To further boost your chances of success, carefully peruse the store’s return policy and pay close attention to the words that they use, such as “unused”, “unworn”, “lightly used”, “intact”, etc., so that you can better argue your case if an employee is not budging. However, swimwear returns are much more strict due to hygiene risks, so unless the item is in pristine condition, you may get completely denied.

Some retailers will be stingier than others on the condition of the item. If you find a store that offers lifetime guarantees that covers the swimwear for life, then make sure to do your swimwear shopping exclusively at that store because that’s an amazing guarantee.

Compensation (full/partial)

Depending on the condition of the swimwear you are returning, assuming you aren’t outright denied, you may be offered a full or partial refund. The return policy should make it clear how they will compensate you. It’s not always a cash refund like you would expect.

For example, the store may only issue store credit or an exchange with an equivalent or cheaper item so that technically the money has not returned back to your account. If you want a cash refund, you had better make sure that that’s what’s stated in the return policy, otherwise they are fully within their rights not to refund you cash.

If the condition of the item is not good, or if a certain period of time has elapsed, or if it is just written in the policy that they only offer partial refunds due to restocking fees or what have you, then you may be offered a partial refund in the form of cash, store credit, or an exchange.

Exclusively online retailers may offer to pay for return shipping, which is nice. Some stores offer you “full refunds” but then expect you to pay for the shipping, so you are still losing some money. Even if you purchased an item online but there are physical store locations, you can return them there to avoid paying for shipping fees.

Be polite

Lastly, if you are returning your swimwear in person, a factor that is not often talked about is how pleasant you are. No one likes dealing with an A-hole, and if you are being one, then they may simply refuse you on principle.

Unfortunately, many people quickly get nasty if they are told no, but if you even want a chance to argue your case to change the employee’s mind, then you had better be polite and prepared. Knowing the store’s return policy and knowing that you are in the right will boost your chances of success.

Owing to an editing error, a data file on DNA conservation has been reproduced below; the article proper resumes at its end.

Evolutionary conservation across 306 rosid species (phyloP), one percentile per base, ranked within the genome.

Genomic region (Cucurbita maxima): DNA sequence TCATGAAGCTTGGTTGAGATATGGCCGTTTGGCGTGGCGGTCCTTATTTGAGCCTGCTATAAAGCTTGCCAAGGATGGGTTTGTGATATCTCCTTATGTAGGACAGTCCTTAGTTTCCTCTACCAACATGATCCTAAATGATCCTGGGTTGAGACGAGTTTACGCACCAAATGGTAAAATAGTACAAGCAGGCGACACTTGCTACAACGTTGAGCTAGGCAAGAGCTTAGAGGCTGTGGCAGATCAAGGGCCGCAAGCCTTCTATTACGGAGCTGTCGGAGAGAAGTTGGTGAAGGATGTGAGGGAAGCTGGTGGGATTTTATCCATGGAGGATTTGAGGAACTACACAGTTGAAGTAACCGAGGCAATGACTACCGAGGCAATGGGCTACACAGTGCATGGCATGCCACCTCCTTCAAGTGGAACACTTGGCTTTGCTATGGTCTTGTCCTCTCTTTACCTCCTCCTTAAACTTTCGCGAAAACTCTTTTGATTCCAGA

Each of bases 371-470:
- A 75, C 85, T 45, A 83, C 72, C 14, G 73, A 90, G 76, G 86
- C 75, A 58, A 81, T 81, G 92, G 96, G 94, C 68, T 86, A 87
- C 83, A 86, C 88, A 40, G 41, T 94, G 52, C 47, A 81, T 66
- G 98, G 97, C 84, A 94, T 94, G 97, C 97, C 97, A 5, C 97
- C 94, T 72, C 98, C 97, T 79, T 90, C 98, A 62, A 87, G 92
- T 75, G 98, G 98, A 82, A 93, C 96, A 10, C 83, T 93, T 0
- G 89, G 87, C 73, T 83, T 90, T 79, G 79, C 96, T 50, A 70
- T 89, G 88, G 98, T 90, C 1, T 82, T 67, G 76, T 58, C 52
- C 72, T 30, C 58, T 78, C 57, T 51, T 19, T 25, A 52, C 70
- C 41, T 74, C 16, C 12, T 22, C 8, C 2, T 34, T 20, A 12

Whatever you do, absolutely do NOT try to lie to the employees. If you are trying to return an item well past its return period, or if you did wear it into the water and then now you are trying to argue that the item didn’t come with any tags or anything like that, it’s very easy to see past the lies. As soon as an employee distrusts you, it’s over. Plus, it’s just a scummy thing to do, so please don’t be that kind of person.

Parting words

To recap, you can absolutely return swimwear. However, you basically need to have not worn it at all, the tags need to be kept on, the item must be in pristine condition, plus you must have the receipt, otherwise you can potentially get refused a refund. Don’t give them any reason to do so.

So that you are not in for a surprise, you should have a good understanding of the store’s return policy. They may only offer store credit, partial refunds or exchanges, and if that’s not to your liking, then you shouldn’t shop at that store.

If you are uncertain about a store’s refund policy, look it up or ask an employee to explain it to you. When you buy from a store, you are also entering into an agreement that you are bound by that policy. Thus, do not do anything that will invalidate that return policy, and then you will be in a good position to return swimwear that you do not like.

P.S. If you have old bathing suits lying around that are well past the return period but are still in decent condition, don’t just throw them in the trash. Consider donating them to a nonprofit organization instead, or at least selling them second hand.